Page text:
When I checked myself into the emergency room, whispering under my breath that I was sexually assaulted and needed to file a police report, I didn't realize all the ways my life was about to be (and already was) forever altered. I didn't know that my sexual assault would change my future romantic relationships; I didn't realize that my sexual assault would change how I gave birth; I definitely didn't realize that my sexual assault would change my breastfeeding experience. Honestly, I was just trying to comprehend what had happened, and prepare myself for the necessary steps ahead. And while, after I became a mother, knew that I wanted to try breastfeeding my son for as long as possible, I didn't realize that surviving a sexual assault years prior would make that attempt much, much, harder.
I honestly thought enough time had passed that the edges of my initial trauma would be softened enough as to not poke holes in my now fortified memory bank. It had been two years since I was examined and pieces of my clothing were bagged and pictures of my body parts were categorized and statements were made. It had been two years since the detective informed me that there wasn't enough evidence to go to trial. It had been two years of healing and counseling and strength and reasons to laugh again and a new, healthy relationship and a surprise pregnancy, ending with the birth of my son. I honestly didn't think that, when my son latched so effortlessly and started eating so easily, my breastfeeding issues were just starting. I didn't realize that the act of breastfeeding would sharpen the edges of my trauma and memories would pore out of my mind and in front of my eyes and I'd start to re-live a moment I had been trying tirelessly to forget.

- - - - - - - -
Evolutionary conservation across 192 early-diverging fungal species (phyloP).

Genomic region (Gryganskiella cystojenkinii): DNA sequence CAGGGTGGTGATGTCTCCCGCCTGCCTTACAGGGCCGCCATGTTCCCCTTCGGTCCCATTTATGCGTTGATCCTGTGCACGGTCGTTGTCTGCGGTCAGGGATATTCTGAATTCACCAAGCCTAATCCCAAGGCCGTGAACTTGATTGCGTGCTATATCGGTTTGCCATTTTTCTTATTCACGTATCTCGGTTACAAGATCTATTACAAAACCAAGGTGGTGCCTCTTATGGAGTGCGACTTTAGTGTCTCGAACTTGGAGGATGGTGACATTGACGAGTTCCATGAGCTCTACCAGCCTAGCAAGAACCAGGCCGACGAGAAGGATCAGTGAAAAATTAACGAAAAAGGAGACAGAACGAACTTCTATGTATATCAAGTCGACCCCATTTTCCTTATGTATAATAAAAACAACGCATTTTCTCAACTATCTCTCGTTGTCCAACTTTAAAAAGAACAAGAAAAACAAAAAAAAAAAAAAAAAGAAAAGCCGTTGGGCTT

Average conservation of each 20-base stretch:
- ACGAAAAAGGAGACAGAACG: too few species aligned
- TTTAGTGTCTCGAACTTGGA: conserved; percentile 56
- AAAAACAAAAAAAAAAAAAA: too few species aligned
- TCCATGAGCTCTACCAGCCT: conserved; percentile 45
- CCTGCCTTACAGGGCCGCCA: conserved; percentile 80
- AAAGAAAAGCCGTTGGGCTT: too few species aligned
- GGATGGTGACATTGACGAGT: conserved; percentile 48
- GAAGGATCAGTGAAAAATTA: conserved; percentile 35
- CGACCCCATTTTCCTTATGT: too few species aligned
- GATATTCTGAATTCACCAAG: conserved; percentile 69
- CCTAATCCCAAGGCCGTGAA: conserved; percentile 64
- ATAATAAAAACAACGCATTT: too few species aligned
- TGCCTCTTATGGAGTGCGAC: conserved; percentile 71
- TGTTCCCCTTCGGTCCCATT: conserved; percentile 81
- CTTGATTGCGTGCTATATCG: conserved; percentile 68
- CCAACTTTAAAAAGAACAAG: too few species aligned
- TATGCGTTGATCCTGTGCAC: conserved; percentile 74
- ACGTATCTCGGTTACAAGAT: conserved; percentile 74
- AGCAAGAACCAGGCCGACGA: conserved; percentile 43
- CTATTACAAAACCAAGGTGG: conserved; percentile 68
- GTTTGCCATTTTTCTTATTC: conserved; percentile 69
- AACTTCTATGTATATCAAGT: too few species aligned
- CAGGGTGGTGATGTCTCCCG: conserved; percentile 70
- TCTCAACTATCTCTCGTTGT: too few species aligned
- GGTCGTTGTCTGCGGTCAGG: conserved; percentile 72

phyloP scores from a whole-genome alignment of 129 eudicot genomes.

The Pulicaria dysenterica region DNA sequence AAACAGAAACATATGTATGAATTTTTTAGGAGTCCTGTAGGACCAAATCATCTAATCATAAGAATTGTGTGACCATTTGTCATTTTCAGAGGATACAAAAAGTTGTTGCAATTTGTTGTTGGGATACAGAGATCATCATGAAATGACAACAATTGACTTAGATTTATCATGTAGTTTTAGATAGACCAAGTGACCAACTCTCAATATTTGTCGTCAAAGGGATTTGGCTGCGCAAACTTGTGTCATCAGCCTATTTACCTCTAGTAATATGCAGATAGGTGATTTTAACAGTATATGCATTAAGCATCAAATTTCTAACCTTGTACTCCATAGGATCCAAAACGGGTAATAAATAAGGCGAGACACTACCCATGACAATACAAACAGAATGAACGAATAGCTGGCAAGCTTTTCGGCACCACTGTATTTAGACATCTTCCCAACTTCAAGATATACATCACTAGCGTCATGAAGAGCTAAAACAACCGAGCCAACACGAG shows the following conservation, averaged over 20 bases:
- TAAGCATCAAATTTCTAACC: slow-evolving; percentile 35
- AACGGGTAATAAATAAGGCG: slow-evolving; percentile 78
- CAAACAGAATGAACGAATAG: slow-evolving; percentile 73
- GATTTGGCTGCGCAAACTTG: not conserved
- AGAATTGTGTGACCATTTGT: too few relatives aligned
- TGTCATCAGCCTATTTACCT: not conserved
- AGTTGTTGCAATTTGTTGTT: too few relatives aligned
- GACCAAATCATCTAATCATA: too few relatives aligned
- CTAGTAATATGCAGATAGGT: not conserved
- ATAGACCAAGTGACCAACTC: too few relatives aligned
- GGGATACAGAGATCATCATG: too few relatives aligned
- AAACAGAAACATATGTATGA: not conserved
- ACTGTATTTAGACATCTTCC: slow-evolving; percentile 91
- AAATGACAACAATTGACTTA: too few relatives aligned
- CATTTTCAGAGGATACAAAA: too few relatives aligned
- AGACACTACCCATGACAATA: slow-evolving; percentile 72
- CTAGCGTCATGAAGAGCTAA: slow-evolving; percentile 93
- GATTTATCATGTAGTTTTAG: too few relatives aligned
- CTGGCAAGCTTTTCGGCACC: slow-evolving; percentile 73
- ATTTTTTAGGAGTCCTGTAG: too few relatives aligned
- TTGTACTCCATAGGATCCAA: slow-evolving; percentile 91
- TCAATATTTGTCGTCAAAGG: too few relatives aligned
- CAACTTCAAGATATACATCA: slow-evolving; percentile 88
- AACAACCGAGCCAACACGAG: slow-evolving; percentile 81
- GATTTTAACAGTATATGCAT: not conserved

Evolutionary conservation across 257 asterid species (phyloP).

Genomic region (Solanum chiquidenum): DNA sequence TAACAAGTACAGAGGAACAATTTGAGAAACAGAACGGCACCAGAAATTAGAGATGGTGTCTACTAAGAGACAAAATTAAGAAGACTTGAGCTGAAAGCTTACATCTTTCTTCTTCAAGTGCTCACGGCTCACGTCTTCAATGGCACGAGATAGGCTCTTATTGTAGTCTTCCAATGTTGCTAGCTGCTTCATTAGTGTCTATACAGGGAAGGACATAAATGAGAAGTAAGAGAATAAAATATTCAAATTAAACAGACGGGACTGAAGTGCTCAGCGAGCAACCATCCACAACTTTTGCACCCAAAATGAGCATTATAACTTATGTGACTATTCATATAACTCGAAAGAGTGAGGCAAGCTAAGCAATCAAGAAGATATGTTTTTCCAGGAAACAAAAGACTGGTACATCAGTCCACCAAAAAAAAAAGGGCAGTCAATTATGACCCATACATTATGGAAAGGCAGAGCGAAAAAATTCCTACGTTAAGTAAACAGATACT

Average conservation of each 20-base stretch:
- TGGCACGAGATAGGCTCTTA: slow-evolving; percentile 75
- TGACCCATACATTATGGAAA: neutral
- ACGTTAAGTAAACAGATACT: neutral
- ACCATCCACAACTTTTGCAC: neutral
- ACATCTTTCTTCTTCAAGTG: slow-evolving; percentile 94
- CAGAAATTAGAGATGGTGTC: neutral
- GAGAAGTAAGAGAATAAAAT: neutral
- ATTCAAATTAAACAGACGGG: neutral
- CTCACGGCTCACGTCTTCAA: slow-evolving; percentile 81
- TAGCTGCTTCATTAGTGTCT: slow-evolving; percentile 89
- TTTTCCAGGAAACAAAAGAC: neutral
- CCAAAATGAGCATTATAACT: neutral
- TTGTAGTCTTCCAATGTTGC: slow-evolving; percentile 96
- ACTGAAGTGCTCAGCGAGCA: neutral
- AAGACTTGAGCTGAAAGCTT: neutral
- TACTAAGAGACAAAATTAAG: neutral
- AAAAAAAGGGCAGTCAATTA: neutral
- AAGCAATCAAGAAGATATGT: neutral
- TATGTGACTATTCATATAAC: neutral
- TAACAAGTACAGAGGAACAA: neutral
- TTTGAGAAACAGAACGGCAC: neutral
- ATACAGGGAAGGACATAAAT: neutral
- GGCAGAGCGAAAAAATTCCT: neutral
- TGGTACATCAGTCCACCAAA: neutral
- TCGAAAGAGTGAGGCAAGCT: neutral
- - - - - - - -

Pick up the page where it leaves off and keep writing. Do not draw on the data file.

My breastfeeding experience is why, to this day and always, you'll never hear me say, "Breast is best." I understand the benefits of breastfeeding and know that it can be a great bonding experience and alleviate financial hardships and just be a wonderful overall experience for both mother and child, but it can also be a trigger for the estimated 293,000 women who are sexually assault every year in the United States. While not all of those women will choose to become mothers, and not all of those mothers will choose to breastfeed, and of those women who do choose to breastfeed, not all of them will have issues (as there are plenty of sexual assault survivors who don't have any problems breastfeeding, and even say breastfeeding helped them heal from their trauma) a sexual assault can change a woman's breastfeeding experience. Here are just a few ways how: